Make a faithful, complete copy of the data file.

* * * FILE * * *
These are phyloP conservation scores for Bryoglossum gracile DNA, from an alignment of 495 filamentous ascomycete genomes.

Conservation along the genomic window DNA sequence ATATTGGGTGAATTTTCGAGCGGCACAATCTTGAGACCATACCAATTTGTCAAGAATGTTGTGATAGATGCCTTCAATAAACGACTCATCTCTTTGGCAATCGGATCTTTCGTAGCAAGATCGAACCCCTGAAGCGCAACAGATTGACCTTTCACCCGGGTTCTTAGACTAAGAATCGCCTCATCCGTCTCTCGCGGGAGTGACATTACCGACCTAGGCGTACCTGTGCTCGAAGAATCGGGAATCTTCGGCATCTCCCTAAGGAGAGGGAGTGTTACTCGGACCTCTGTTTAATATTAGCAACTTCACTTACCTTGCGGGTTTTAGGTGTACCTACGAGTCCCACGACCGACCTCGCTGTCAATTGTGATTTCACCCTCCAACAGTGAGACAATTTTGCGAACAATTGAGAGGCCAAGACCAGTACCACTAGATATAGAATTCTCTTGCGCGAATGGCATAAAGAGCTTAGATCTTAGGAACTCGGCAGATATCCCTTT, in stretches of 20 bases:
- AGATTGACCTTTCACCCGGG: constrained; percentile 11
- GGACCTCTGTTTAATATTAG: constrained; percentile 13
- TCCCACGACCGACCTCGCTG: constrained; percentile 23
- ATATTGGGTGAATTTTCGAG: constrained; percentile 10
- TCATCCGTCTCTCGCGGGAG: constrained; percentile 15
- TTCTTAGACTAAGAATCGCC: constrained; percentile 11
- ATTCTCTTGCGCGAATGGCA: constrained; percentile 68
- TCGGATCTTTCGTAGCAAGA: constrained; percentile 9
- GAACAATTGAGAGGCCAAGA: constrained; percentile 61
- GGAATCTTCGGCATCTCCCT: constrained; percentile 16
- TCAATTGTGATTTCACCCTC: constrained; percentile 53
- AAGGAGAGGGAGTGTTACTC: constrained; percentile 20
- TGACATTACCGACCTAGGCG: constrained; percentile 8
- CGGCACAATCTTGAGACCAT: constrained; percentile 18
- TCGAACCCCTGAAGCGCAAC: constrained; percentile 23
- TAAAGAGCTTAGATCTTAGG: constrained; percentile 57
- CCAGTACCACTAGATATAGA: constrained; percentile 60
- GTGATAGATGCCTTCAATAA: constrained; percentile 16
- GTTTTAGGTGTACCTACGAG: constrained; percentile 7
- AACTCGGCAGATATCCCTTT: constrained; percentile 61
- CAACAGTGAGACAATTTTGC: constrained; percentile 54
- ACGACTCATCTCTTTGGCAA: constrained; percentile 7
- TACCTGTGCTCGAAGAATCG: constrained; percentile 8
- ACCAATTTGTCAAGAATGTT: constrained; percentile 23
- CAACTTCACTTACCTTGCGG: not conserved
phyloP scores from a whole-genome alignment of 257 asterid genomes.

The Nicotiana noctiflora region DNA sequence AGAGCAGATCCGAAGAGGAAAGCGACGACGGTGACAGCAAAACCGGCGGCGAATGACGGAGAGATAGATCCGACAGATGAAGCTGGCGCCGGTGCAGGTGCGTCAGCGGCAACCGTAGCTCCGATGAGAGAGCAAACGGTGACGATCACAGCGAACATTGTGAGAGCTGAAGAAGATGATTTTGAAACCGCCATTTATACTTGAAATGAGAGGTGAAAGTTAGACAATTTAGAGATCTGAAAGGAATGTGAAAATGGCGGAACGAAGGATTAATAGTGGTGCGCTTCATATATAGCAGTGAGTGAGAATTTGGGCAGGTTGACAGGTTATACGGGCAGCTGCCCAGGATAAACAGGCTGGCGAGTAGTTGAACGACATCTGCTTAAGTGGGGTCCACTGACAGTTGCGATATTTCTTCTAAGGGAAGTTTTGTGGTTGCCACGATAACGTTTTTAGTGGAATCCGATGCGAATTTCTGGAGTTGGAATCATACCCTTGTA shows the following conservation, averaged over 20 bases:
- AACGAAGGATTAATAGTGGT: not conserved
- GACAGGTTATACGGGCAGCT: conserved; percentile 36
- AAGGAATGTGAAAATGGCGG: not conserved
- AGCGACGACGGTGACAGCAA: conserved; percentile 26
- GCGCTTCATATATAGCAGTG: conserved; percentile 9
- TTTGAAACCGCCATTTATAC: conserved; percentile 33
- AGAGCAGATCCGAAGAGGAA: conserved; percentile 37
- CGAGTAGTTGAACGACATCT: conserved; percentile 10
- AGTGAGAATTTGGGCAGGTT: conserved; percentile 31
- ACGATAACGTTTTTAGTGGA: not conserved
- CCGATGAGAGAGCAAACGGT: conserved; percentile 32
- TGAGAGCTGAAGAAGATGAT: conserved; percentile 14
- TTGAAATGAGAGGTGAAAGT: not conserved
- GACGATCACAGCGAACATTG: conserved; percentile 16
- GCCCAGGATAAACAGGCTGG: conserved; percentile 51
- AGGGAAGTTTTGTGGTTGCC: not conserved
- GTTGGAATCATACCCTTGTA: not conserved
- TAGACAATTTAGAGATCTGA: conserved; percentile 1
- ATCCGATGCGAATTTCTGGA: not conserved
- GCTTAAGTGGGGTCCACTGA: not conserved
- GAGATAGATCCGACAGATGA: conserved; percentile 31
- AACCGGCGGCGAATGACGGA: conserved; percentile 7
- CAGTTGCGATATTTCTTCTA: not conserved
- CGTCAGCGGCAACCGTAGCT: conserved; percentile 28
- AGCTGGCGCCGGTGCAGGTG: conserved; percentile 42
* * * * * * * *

These are phyloP conservation scores for Bryoglossum gracile DNA, from an alignment of 495 filamentous ascomycete genomes.

Conservation along the genomic window DNA sequence ATATTGGGTGAATTTTCGAGCGGCACAATCTTGAGACCATACCAATTTGTCAAGAATGTTGTGATAGATGCCTTCAATAAACGACTCATCTCTTTGGCAATCGGATCTTTCGTAGCAAGATCGAACCCCTGAAGCGCAACAGATTGACCTTTCACCCGGGTTCTTAGACTAAGAATCGCCTCATCCGTCTCTCGCGGGAGTGACATTACCGACCTAGGCGTACCTGTGCTCGAAGAATCGGGAATCTTCGGCATCTCCCTAAGGAGAGGGAGTGTTACTCGGACCTCTGTTTAATATTAGCAACTTCACTTACCTTGCGGGTTTTAGGTGTACCTACGAGTCCCACGACCGACCTCGCTGTCAATTGTGATTTCACCCTCCAACAGTGAGACAATTTTGCGAACAATTGAGAGGCCAAGACCAGTACCACTAGATATAGAATTCTCTTGCGCGAATGGCATAAAGAGCTTAGATCTTAGGAACTCGGCAGATATCCCTTT, in stretches of 20 bases:
- AGATTGACCTTTCACCCGGG: constrained; percentile 11
- GGACCTCTGTTTAATATTAG: constrained; percentile 13
- TCCCACGACCGACCTCGCTG: constrained; percentile 23
- ATATTGGGTGAATTTTCGAG: constrained; percentile 10
- TCATCCGTCTCTCGCGGGAG: constrained; percentile 15
- TTCTTAGACTAAGAATCGCC: constrained; percentile 11
- ATTCTCTTGCGCGAATGGCA: constrained; percentile 68
- TCGGATCTTTCGTAGCAAGA: constrained; percentile 9
- GAACAATTGAGAGGCCAAGA: constrained; percentile 61
- GGAATCTTCGGCATCTCCCT: constrained; percentile 16
- TCAATTGTGATTTCACCCTC: constrained; percentile 53
- AAGGAGAGGGAGTGTTACTC: constrained; percentile 20
- TGACATTACCGACCTAGGCG: constrained; percentile 8
- CGGCACAATCTTGAGACCAT: constrained; percentile 18
- TCGAACCCCTGAAGCGCAAC: constrained; percentile 23
- TAAAGAGCTTAGATCTTAGG: constrained; percentile 57
- CCAGTACCACTAGATATAGA: constrained; percentile 60
- GTGATAGATGCCTTCAATAA: constrained; percentile 16
- GTTTTAGGTGTACCTACGAG: constrained; percentile 7
- AACTCGGCAGATATCCCTTT: constrained; percentile 61
- CAACAGTGAGACAATTTTGC: constrained; percentile 54
- ACGACTCATCTCTTTGGCAA: constrained; percentile 7
- TACCTGTGCTCGAAGAATCG: constrained; percentile 8
- ACCAATTTGTCAAGAATGTT: constrained; percentile 23
- CAACTTCACTTACCTTGCGG: not conserved
phyloP scores from a whole-genome alignment of 257 asterid genomes.

The Nicotiana noctiflora region DNA sequence AGAGCAGATCCGAAGAGGAAAGCGACGACGGTGACAGCAAAACCGGCGGCGAATGACGGAGAGATAGATCCGACAGATGAAGCTGGCGCCGGTGCAGGTGCGTCAGCGGCAACCGTAGCTCCGATGAGAGAGCAAACGGTGACGATCACAGCGAACATTGTGAGAGCTGAAGAAGATGATTTTGAAACCGCCATTTATACTTGAAATGAGAGGTGAAAGTTAGACAATTTAGAGATCTGAAAGGAATGTGAAAATGGCGGAACGAAGGATTAATAGTGGTGCGCTTCATATATAGCAGTGAGTGAGAATTTGGGCAGGTTGACAGGTTATACGGGCAGCTGCCCAGGATAAACAGGCTGGCGAGTAGTTGAACGACATCTGCTTAAGTGGGGTCCACTGACAGTTGCGATATTTCTTCTAAGGGAAGTTTTGTGGTTGCCACGATAACGTTTTTAGTGGAATCCGATGCGAATTTCTGGAGTTGGAATCATACCCTTGTA shows the following conservation, averaged over 20 bases:
- AACGAAGGATTAATAGTGGT: not conserved
- GACAGGTTATACGGGCAGCT: conserved; percentile 36
- AAGGAATGTGAAAATGGCGG: not conserved
- AGCGACGACGGTGACAGCAA: conserved; percentile 26
- GCGCTTCATATATAGCAGTG: conserved; percentile 9
- TTTGAAACCGCCATTTATAC: conserved; percentile 33
- AGAGCAGATCCGAAGAGGAA: conserved; percentile 37
- CGAGTAGTTGAACGACATCT: conserved; percentile 10
- AGTGAGAATTTGGGCAGGTT: conserved; percentile 31
- ACGATAACGTTTTTAGTGGA: not conserved
- CCGATGAGAGAGCAAACGGT: conserved; percentile 32
- TGAGAGCTGAAGAAGATGAT: conserved; percentile 14
- TTGAAATGAGAGGTGAAAGT: not conserved
- GACGATCACAGCGAACATTG: conserved; percentile 16
- GCCCAGGATAAACAGGCTGG: conserved; percentile 51
- AGGGAAGTTTTGTGGTTGCC: not conserved
- GTTGGAATCATACCCTTGTA: not conserved
- TAGACAATTTAGAGATCTGA: conserved; percentile 1
- ATCCGATGCGAATTTCTGGA: not conserved
- GCTTAAGTGGGGTCCACTGA: not conserved
- GAGATAGATCCGACAGATGA: conserved; percentile 31
- AACCGGCGGCGAATGACGGA: conserved; percentile 7
- CAGTTGCGATATTTCTTCTA: not conserved
- CGTCAGCGGCAACCGTAGCT: conserved; percentile 28
- AGCTGGCGCCGGTGCAGGTG: conserved; percentile 42